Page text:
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Gastrointestinal transit and erosion behavior of gel matrix tablets: Influence of hydroxypropylmethylcellulose (HPMC) molecular weight, concentration, and food intake conditions on in vivo erosion behavior

  • HPMC (Hydroxypropylmethylcellulose) based hydrophilic gel matrix tablets are one of the most commonly used monolithic extended release dosage forms used in the pharmaceutical industry. Drug release from the hydrated HPMC matrix is generally controlled by either diffusion or erosion, or a combination of both. Several studies have shown that for HPMC-based matrices with a high amount of poorly water-soluble additives, erosion is the predominant release mechanism. Erosion rates of these formulations vary significantly with changes in the matrix composition. Depending on the erosion rate, the drug delivery might occur over a shorter or longer time span and thus to different sites of action that are proximal or distal gastrointestinal tract (GIT). Erosion rates of HPMC-based matrices can be modulated by changing the amount and molecular weight of the HPMC. In the present study, four different HPMC-based hydrophilic matrix formulations developed by AstraZeneca R&D, Sweden, were investigated for in vitro as well as in vivo erosion behavior. Formulations F1, F2, and F3 consist of 40% HPMC, which is a mixture of two different HPMC viscosity grades (Methocel K100LV and Methocel K4M). Formulations F1, F2, and F3 contained 23%, 10%, and 0% of Methocel K4M, respectively, while formulation F4 was composed of 20% Methocel K100LV. Calcium hydrogen phosphate dihydrate (a poorly water-soluble compound) was used as the filling excipient. The in vitro HPMC release from the matrices was investigated using a USP dissolution apparatus II equipped with a stationary basket in a phosphate buffer (PB) pH 6.8 and simulated gastric fluid without pepsin (SGFsp) pH 1.2 at various rotation speeds. The HPMC concentration in the dissolution samples were analyzed using size exclusion chromatography coupled with multiangle light scattering and refractive index detectors (SEC-MALS/RI). In order to establish a correlation function between the magnetic moment and HPMC release, the formulations were tested in a magnetic moment dissolution tester (MMDT), a modified in vitro dissolution apparatus equipped with a magnetometer. The in vivo gastrointestinal imaging and erosion behavior of the tablets were investigated by magnetic marker monitoring (MMM) using a superconducting quantum interference devices (SQUIDs) sensor system in five healthy male volunteers at Physikalisch-Technische Bundesanstalt (PTB), Berlin. All formulations were administered after an overnight fast of at least 10 hours. However, formulations 3 and 4 were also administered 30 minutes after a standard FDA breakfast. The in vivo HPMC release was calculated using the correlation function from the recorded in vivo magnetic moment data. A linear correlation function was not observed, since the decrease of the magnetic signal was driven by both erosion and diffusion. The in vitro and in vivo erosion-time profiles show that erosion was strongly dependent on the composition of the formulation. The formulations containing a larger proportion of high molecular weight HPMC, or a higher content of HPMC, exhibited relatively slower erosion rates and vice versa. However, unlike in vitro erosion rates, the in vivo erosion rates for different formulations did not always significantly differ from each other. In vivo erosion rates of the investigated formulations were significantly higher under postprandial administration than under fasted state administration. No rapid disintegration of any of the formulations (that is, formulation failure that can potentially cause dose dumping) was observed. A good linear (point-to-point) correlation between the in vitro HPMC release at 50 rpm in PB pH 6.8 and the in vivo HPMC release was observed for all formulations in the individual volunteers for both administration conditions. The predictability of the in vivo HPMC release for all formulations in fasting as well as postprandial administrations was better with phosphate buffer pH 6.8 at 50 rpm in comparison to SGFsp pH 1.2 or higher stirring rate in phosphate buffer pH 6.8. In postprandial administrations, the gastric emptying time was significantly delayed compared to fasting administrations. For postprandial administrations, the localized erosion rate in the distal stomach was significantly higher than in the proximal stomach. The in vivo HPMC release of the investigated formulations under both intake conditions was not dependent on the motility of the tablet in the gastrointestinal tract. The in vivo HPMC release for all the investigated formulations when administered under fasting conditions was underestimated, while under postprandial conditions, the HPMC release was overestimated by the in vitro dissolution method in PB pH 6.8 at 50 rpm.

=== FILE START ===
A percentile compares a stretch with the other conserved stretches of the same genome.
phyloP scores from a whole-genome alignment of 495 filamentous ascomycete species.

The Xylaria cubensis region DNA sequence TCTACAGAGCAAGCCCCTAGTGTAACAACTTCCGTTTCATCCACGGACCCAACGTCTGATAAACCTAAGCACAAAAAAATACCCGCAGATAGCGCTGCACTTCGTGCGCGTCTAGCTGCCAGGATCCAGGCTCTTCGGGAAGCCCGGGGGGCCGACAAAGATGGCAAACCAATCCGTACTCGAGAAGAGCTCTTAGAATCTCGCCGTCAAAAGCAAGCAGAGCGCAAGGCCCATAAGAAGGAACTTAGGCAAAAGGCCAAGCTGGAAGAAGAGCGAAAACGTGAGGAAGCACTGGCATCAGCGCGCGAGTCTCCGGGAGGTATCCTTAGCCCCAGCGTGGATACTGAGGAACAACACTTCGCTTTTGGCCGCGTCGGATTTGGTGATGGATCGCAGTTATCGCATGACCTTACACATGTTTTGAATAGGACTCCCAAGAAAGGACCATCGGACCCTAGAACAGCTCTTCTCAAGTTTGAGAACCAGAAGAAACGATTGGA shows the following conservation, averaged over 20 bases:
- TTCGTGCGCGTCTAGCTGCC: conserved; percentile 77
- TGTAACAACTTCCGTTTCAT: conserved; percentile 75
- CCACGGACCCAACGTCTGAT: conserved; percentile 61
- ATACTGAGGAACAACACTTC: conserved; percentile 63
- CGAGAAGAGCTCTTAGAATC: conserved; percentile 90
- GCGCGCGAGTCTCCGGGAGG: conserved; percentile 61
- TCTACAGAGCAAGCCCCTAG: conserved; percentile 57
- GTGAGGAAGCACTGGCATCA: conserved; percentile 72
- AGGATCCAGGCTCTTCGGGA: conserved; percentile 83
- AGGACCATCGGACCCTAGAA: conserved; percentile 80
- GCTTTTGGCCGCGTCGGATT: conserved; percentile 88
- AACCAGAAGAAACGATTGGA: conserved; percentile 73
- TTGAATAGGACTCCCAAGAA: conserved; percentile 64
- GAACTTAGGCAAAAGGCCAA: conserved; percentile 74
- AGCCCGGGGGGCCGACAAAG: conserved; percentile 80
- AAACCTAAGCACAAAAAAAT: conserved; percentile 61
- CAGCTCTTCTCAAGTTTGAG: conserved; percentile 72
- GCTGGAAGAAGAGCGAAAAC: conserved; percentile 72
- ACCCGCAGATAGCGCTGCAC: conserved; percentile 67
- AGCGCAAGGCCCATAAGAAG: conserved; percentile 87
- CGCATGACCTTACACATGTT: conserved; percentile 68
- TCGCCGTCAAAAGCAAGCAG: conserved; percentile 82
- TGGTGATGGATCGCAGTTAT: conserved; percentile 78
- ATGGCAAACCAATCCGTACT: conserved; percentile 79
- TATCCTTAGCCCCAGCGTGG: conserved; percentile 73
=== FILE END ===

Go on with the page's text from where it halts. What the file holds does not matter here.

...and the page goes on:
• In dieser Studie wurde Magnetische Marker Monitoring (MMM) verwendet, um das in vivo-Erosionsverhalten von Gel-Matrix-Retardtabletten mit Dicalciumphosphat (DCP) sowie verschiedene Konzentrationen und das Molekulargewicht von Hydroxypropylmethylcellulose (HPMC) zu untersuchen. Außerdem wurde auch der Einfluss von Nahrung auf das Erosionsverhalten für Tabletten, die hohe und niedrige Mengen von HPMC haben, untersucht.

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Metadaten
Author: Arun Kumar Jain
URN:urn:nbn:de:gbv:9-002200-1
Title Additional (German):Magen-Darm-Transit und Erosionsverhalten von Gel-Matrix-Retardtabletten: Einfluss von Hydroxypropylmethylcellulose (HPMC) Molekulargewicht, der Konzentration und der Nahrungsaufnahme Bedingungen an der in vivo Erosionsverhalten
Advisor:Prof. Dr. Werner Weitschies
Document Type:Doctoral Thesis
Language:English
Date of Publication (online):2015/04/01
Granting Institution:Ernst-Moritz-Arndt-Universität, Mathematisch-Naturwissenschaftliche Fakultät (bis 31.05.2018)
Date of final exam:2015/03/27
Release Date:2015/04/01
Tag:HPMC, gel matrix tablets, hydroxypropylmethylcellulose, in vivo disolution, magnetic marker monitoring
GND Keyword:HPMC, gel matrix tablets, hydroxypropylmethylcellulose, in vivo disolution, magnetic marker monitoring
Faculties:Mathematisch-Naturwissenschaftliche Fakultät / Institut für Pharmazie
DDC class:500 Naturwissenschaften und Mathematik / 540 Chemie